The situation is similar for Canadian banks, which have been building reserves in recent quarters. OFSI’s most recent semi-annual review put the DSB at 2.50%, reflecting their “assessment that key vulnerabilities remain elevated and have increased while near-term risks are moderate but rising given an environment of heightened uncertainty.” In the context of increased uncertainty, OSFI expects that “management and boards of directors exercise vigilance and heightened prudence in their capital management practices with a view to preserving capital.”⁴
Furthermore, since SIBs are required to demonstrate a minimum capacity to absorb losses, beginning in fiscal Q1-22 (i.e., starting November 1, 2021), SIBs in Canada⁵ are expected to maintain minimum Total Loss Absorbing Capacity (“TLAC”) ratios, intended to facilitate an orderly resolution of a SIB faced with credit losses which potentially render it non-viable. The risk-based TLAC ratio (“RB-TLAC Ratio”), defined as the sum of the Tier 1 and Tier 2 capital⁶ of a SIB divided by its RWA, with the ratio expressed as a percentage, was set a minimum of 21.5% by OSFI in August 2018. The RB-TLAC Ratio has been tracked by domestic banks since fiscal Q1-2019 but did not become binding on SIBs until fiscal Q1-22.
OSFI currently expects SIBs to have a minimum RB-TLAC Ratio of 21.5% plus the DSB, for a total of 24%. As of fiscal Q1-22, the RB-TLAC Ratio for SIBs in Canada was 26.54%, the highest level for the ratio since being tracked (see Figure 1).
Figure 1. Canadian SIBs Total CET1 and RB-TLAC Ratios
We believe investors have not fully appreciated the impact that new bank capital requirements will have on credit markets and the resulting boon to alternative lenders like TEC. In response to a tightening of the DSB, all types of lending conducted by Canadian banks will become more expensive. A study conducted by the Bank of Canada showed that a one percentage point tightening in CCyB decreased lending by between 12-17 percentage points.⁷ Given the higher risk weights ascribed to corporate and commercial loans, and increasing business insolvencies⁸, we expect Canadian banks’ business lending in Canada to fall. With the elevated uncertainties in the macroeconomic outlook, the descent could be dramatic. Recent commentary from banks reflects conservatism being a key issue for capital going forward. Royal Bank of Canada, the country’s largest bank, expects CET1 ratio to remain above 12.5% going forward.⁹
The biggest line in bank’s RWA is their loan portfolio, which means regulatory capital pressures will force banks to make tough choices in their lending books. The CFO of Citigroup noted on an investor conference call that the bank is requiring some of its least profitable trading clients to post more collateral and is even dropping some of them. JP Morgan indicated that it would distinguish between franchise and non-franchise lending and reduce the latter. The cost of financing is increasing not just because of higher rates but due to reduced supply. Longer term, better holders of RWAs such as business loans are firms that do not have the same regulatory capital pressures as banks. For pension funds, endowments, sovereign wealth funds, and high-net worth families and individuals, the addition of loans to their portfolios is attractive and best accessed through alternative, non-bank lenders with established track records in their target markets.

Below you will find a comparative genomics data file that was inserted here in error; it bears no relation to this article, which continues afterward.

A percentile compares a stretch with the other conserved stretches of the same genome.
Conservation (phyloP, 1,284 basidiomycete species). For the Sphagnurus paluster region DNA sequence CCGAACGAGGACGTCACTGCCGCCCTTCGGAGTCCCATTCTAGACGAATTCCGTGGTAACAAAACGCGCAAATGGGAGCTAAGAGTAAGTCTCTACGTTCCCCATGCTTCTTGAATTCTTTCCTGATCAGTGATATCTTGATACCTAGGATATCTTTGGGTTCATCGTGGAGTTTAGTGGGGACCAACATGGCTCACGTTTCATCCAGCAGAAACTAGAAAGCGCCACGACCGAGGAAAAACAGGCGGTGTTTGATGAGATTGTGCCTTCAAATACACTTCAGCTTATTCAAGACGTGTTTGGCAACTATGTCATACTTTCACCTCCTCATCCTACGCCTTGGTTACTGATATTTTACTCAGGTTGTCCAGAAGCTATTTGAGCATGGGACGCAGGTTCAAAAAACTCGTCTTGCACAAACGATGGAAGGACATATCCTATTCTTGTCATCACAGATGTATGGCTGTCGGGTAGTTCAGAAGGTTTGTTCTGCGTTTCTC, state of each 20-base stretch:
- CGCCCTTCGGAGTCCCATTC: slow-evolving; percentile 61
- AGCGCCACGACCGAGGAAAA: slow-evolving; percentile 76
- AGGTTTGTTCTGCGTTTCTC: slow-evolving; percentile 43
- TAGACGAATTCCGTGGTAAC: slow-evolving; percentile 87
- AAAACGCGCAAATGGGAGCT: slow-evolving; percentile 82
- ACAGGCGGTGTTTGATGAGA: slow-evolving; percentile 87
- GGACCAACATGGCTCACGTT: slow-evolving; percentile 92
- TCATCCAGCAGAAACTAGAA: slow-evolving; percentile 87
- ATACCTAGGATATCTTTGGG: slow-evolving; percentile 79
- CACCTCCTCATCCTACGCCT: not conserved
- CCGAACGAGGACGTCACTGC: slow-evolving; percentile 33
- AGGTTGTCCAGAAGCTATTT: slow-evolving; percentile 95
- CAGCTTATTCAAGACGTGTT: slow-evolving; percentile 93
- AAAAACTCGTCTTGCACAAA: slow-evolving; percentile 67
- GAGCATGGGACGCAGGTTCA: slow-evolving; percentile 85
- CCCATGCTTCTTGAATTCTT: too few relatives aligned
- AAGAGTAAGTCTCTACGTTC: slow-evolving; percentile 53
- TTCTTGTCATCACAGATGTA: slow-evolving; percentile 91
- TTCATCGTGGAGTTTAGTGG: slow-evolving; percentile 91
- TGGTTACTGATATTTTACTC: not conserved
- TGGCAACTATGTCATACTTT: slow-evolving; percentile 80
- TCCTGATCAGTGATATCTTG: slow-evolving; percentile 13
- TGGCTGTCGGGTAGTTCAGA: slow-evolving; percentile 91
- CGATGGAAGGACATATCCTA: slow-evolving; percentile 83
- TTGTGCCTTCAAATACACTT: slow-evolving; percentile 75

Credit Suisse Research, July 25, 2022
 OSFI Industry Letter dated June 22, 2022
 Six Canadian banks are designated as SIBs: Bank of Montreal, Bank of Nova Scotia, Canadian Imperial Bank of Commerce, National Bank of Canada, Royal Bank of Canada, and Toronto-Dominion Bank.
 Tier 2 capital is supplementary capital of a bank and includes expected credit loss provisions, revaluation reserves, qualifying preferred stock, subordinated term debt, hybrid instruments, and certain minority interests.
 Chen, David; Friedrich, Christian (2021): The countercyclical capital buffer and international bank lending: Evidence from Canada, Bank of Canada Staff Working Paper, No. 2021-61, Bank of Canada.
 Up 27% year over year as of May 2022 (Office of Superintendent of Bankruptcy Canada).
 RBC company reports, June 3, 2022. CET1 ratio as at fiscal Q2-22 was 13.2%.
Article excerpted from the Q2-22 investor letter